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ASU Electronic Theses and Dissertations


This collection includes most of the ASU Theses and Dissertations from 2011 to present. ASU Theses and Dissertations are available in downloadable PDF format; however, a small percentage of items are under embargo. Information about the dissertations/theses includes degree information, committee members, an abstract, supporting data or media.

In addition to the electronic theses found in the ASU Digital Repository, ASU Theses and Dissertations can be found in the ASU Library Catalog.

Dissertations and Theses granted by Arizona State University are archived and made available through a joint effort of the ASU Graduate College and the ASU Libraries. For more information or questions about this collection contact or visit the Digital Repository ETD Library Guide or contact the ASU Graduate College at gradformat@asu.edu.


One of the most economical and viable methods of soil improvement is dynamic compaction. It is a simple process that uses the potential energy of a weight (8 tonne to 36 tonne) dropped from a height of about 1 m to 30 m, depending on the project requirement, on to the soil to be compacted hence densifying it. However, dynamic compaction can only be applied on soil deposits where the degree of saturation is low and the permeability of the soil mass is high to allow for good drainage. Using dynamic compaction on saturated soil is unsuitable because upon application …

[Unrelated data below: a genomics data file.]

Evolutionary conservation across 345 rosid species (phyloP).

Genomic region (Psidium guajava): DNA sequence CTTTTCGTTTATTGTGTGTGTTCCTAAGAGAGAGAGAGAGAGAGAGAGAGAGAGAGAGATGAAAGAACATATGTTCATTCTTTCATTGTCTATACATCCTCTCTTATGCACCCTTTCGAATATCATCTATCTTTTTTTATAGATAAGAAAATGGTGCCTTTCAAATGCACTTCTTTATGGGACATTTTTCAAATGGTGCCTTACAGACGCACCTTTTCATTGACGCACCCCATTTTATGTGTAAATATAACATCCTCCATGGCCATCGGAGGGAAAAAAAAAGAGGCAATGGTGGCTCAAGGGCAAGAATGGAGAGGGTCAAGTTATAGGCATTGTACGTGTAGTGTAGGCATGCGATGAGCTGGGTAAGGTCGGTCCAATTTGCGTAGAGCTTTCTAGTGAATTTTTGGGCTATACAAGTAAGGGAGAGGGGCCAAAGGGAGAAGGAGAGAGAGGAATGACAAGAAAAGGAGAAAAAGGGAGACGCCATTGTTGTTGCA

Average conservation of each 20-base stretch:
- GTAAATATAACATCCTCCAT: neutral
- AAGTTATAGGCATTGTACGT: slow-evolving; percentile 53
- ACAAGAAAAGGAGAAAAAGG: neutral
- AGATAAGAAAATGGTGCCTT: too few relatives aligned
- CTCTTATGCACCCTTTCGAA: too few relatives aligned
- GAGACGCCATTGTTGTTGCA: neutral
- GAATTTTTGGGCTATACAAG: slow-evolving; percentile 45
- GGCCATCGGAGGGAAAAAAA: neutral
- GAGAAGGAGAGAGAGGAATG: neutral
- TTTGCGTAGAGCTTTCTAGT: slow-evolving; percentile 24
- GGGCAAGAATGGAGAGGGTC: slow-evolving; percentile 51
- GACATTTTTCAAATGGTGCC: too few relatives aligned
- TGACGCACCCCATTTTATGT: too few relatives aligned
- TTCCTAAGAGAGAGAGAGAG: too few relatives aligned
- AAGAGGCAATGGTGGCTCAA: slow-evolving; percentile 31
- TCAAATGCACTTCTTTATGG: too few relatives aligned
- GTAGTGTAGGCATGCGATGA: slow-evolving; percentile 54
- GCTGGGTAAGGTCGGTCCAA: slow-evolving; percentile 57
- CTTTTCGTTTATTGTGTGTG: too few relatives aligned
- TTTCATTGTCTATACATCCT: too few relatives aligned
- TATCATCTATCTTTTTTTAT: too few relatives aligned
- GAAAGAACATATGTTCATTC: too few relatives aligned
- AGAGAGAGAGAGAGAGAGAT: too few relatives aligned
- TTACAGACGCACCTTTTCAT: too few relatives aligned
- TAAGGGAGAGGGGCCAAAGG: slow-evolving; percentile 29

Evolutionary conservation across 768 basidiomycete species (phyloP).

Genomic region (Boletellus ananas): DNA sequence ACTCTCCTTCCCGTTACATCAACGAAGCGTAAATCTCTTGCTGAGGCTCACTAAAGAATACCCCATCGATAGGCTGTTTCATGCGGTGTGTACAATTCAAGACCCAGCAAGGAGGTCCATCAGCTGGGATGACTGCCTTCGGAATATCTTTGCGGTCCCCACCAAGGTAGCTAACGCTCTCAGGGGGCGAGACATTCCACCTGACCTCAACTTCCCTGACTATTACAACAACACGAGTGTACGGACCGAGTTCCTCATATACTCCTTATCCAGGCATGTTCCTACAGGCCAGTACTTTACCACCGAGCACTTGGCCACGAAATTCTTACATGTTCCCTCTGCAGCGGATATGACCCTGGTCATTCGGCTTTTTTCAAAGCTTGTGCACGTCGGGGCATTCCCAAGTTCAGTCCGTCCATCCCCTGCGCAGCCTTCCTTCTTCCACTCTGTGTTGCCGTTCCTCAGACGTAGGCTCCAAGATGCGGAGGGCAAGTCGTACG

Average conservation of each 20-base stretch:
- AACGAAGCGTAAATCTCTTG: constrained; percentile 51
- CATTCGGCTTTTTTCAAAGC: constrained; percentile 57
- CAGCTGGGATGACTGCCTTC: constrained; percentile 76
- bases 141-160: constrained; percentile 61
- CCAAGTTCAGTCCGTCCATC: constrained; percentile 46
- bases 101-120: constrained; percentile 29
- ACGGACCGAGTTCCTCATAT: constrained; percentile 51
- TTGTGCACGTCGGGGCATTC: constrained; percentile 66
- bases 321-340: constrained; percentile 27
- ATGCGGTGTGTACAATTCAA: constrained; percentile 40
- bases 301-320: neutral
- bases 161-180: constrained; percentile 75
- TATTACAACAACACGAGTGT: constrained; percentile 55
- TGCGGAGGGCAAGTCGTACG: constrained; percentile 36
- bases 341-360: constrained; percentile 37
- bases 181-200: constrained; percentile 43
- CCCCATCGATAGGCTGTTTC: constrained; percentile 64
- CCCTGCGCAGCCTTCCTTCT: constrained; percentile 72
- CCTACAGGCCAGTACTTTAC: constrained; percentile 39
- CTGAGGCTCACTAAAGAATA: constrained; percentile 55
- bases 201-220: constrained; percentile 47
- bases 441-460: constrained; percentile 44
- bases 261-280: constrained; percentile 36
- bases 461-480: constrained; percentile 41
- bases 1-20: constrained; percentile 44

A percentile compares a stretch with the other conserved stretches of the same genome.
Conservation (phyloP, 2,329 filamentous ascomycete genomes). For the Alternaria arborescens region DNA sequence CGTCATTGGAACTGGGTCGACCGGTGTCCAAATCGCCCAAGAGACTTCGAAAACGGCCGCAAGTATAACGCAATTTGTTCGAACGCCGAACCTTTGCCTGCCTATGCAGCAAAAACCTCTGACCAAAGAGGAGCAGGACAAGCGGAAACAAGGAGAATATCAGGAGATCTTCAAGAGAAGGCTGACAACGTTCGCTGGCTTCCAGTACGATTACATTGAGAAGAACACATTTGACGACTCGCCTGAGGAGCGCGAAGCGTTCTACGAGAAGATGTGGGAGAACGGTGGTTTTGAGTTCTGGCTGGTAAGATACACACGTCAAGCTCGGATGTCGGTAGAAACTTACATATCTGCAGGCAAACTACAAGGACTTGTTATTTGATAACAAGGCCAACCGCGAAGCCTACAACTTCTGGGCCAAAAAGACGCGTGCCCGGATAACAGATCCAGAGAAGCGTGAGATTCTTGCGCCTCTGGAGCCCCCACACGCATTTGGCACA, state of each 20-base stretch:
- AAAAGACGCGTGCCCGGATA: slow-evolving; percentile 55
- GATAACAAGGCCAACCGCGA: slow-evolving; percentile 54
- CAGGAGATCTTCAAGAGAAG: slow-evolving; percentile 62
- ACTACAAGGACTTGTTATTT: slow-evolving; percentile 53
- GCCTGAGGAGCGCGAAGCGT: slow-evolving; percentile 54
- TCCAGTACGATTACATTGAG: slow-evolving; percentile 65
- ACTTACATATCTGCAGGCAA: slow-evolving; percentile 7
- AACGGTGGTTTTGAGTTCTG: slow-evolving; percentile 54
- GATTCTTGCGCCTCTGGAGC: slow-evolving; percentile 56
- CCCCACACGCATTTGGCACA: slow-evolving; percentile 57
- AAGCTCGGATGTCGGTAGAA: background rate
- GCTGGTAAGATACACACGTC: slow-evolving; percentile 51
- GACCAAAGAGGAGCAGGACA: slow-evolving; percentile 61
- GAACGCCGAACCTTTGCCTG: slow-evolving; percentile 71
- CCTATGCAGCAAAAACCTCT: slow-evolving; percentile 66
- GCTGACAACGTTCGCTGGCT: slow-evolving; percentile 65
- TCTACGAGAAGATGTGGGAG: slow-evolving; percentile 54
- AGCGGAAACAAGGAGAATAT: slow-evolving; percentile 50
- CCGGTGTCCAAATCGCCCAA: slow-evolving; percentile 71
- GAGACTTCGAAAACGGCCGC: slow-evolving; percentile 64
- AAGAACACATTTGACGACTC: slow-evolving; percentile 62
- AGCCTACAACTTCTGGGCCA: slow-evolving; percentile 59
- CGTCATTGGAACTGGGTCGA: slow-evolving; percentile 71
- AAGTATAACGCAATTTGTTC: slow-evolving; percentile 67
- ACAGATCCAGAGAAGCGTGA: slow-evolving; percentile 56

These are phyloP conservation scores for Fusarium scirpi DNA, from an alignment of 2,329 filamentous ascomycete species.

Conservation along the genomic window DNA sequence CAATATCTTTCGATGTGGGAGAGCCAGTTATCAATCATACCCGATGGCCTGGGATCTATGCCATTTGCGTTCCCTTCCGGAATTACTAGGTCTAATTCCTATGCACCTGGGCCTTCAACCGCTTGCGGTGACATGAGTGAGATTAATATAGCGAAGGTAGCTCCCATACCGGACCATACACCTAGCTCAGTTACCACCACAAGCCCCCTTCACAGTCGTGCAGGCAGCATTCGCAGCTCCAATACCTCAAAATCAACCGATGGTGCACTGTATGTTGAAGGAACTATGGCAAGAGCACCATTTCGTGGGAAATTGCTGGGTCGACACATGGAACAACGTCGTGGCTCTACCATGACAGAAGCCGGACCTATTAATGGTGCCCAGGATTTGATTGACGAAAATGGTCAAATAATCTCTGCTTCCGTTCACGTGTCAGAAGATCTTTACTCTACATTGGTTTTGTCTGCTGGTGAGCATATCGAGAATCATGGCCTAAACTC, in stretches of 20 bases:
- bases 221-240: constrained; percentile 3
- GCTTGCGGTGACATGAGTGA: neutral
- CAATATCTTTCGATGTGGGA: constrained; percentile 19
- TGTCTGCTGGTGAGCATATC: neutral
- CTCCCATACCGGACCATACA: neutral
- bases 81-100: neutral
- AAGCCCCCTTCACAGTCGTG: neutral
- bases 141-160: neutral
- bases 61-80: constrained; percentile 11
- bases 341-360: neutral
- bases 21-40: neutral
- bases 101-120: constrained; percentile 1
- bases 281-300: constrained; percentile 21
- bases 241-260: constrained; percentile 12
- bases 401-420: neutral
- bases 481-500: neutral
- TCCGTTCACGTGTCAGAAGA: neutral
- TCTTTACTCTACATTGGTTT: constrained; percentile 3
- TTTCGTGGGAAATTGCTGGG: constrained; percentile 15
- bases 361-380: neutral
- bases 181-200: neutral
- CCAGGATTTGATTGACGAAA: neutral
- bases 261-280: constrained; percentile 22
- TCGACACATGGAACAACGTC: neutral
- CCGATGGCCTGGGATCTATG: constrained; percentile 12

Contributors
Borah, Devajani, van Paassen, Leon A., Kavazanjian, Edward, et al.
Created Date
2018